When serving ravioli, I typically think of topping it with some sort of sauce - marinara, Alfredo, even a vegan cheese style sauce. The "Pumpkin Ravioli with Peas & Caramelized Shallots" (page 230) was my first experience of using ravioli not as something to be "topped", but rather as just one component in a mixed ingredient dish. And, I have to make a confession. The recipe actually starts from scratch, giving detailed instructions on how to make the ravioli, using a pasta dough recipe found elsewhere in this book, and filling with a mixture of pumpkin, tofu, herbs and spices. I had been considering this recipe for quite awhile, and when I saw premade vegan pumpkin filled ravioli in a natural foods store, a complete rarity, I took it as a sign. I bought two packs and decided to make this recipe, which at this point, became quite easy! There are only two other ingredients once you have the ravioli made (or purchased) - the shallots and the peas. The shallots are cooked long and slow over medium heat in order to caramelize them, and then the peas are added to the skillet just long enough to warm through, along with the cooked ravioli. Although a quite unusual (for me) way to prepare ravioli, I really liked it. I thought it needed a little zip, so I added red pepper flakes at the table. Caramelizing onions (or shallots in this case) is usually done by cooking them in oil, but you can do it using water. Just add a couple teaspoons of water at a time to the skillet as the shallots are cooking, waiting until the skillet begins to dry out before adding water again. Continue this for about 15 minutes until the shallots are quite soft and golden brown.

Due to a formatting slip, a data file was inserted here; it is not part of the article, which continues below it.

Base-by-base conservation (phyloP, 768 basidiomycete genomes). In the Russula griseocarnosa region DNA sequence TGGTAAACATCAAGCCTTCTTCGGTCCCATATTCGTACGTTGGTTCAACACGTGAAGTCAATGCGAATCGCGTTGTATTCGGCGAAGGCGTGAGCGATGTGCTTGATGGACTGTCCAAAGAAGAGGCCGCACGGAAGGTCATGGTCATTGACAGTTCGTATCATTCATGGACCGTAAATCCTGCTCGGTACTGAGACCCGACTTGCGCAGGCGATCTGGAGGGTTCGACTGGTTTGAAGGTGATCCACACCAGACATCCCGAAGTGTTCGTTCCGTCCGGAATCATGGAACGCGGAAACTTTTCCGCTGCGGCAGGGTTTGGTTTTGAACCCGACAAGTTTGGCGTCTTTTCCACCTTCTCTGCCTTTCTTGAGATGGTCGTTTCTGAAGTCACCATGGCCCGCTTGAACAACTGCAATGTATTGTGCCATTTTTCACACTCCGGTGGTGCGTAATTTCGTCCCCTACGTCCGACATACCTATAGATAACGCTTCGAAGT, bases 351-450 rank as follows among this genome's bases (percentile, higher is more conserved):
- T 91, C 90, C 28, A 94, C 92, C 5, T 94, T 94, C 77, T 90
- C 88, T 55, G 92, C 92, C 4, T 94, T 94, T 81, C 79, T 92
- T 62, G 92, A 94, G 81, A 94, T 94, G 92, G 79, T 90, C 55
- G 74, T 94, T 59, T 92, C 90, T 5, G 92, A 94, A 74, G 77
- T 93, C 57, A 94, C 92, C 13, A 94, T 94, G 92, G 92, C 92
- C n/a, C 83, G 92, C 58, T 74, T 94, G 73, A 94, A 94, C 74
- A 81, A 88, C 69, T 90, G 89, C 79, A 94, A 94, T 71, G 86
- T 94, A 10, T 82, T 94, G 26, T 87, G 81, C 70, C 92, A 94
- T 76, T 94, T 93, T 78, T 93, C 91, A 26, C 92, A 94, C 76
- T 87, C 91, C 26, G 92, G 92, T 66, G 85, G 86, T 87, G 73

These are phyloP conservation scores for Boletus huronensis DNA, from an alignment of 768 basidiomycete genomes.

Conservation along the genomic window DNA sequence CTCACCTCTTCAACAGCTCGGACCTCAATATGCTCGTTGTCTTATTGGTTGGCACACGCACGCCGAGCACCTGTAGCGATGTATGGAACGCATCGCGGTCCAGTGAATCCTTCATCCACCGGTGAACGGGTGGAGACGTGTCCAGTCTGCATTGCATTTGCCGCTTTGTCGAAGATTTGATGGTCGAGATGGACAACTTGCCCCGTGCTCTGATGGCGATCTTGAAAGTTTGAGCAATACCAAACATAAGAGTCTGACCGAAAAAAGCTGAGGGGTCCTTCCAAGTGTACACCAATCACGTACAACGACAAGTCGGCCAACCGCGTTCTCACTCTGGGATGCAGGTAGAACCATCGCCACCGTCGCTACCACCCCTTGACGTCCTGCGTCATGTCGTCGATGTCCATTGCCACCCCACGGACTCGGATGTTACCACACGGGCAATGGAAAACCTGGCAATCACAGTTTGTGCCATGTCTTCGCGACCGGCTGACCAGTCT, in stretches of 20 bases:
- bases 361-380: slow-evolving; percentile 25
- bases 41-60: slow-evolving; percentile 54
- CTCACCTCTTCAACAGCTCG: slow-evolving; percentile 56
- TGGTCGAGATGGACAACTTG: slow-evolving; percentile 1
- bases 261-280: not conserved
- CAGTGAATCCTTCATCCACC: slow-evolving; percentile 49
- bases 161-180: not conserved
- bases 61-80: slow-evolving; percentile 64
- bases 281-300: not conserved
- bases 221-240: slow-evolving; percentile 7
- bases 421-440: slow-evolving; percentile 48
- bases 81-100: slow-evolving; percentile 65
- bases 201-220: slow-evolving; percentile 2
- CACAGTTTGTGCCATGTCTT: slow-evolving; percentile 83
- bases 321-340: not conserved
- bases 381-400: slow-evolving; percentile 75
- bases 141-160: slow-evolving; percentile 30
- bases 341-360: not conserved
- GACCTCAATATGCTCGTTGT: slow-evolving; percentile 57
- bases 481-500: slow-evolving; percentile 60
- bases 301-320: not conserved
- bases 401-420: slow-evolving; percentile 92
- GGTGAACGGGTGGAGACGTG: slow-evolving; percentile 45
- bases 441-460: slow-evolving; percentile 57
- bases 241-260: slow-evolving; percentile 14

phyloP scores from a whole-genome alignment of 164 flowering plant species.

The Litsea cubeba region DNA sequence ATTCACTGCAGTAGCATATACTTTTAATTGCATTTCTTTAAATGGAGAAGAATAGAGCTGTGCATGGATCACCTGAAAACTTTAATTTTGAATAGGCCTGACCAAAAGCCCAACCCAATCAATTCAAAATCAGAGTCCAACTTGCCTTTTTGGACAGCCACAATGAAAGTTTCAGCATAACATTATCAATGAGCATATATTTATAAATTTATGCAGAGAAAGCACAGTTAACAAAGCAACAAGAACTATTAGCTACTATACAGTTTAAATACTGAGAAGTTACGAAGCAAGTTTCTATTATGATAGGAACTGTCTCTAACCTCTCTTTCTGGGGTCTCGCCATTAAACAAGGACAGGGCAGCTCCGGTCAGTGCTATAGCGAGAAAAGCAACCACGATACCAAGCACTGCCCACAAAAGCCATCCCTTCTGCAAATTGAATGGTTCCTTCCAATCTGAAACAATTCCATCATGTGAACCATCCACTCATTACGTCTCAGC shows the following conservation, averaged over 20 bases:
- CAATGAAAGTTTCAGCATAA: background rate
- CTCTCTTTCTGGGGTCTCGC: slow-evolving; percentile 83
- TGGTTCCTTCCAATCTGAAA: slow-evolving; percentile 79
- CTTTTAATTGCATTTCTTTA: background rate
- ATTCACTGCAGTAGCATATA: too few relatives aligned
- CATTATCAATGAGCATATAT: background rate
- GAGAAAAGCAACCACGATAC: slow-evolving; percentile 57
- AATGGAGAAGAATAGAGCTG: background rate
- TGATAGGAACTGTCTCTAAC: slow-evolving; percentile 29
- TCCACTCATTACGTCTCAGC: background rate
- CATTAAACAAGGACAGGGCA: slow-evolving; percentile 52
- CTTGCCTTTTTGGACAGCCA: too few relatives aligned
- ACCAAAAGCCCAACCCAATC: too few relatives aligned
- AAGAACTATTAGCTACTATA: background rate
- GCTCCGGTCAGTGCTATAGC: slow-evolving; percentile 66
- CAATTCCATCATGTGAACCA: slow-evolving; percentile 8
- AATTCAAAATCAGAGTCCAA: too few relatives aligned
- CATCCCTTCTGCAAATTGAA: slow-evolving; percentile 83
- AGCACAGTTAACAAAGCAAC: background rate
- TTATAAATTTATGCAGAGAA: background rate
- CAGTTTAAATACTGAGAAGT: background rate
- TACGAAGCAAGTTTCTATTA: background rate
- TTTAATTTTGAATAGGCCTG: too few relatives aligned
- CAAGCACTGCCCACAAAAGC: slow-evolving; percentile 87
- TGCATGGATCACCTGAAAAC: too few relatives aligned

Keeping it "McDougall Friendly" checklist:
- Use the water method of caramelizing onions instead of cooking in oil. Using a medium heat, allow the shallots to cook until almost dry, adding 2-3 teaspoons of water at a time to allow the cooking process to continue. Repeat this procedure for about 15 minutes until the shallots are soft and golden brown.
- If you are lucky enough to find pre-made whole grain pumpkin filled ravioli, buy as much as you have room to store! :-) Otherwise, you can make your own using whole wheat pastry flour - not something I've ever tried, so I can't really comment on how that would work.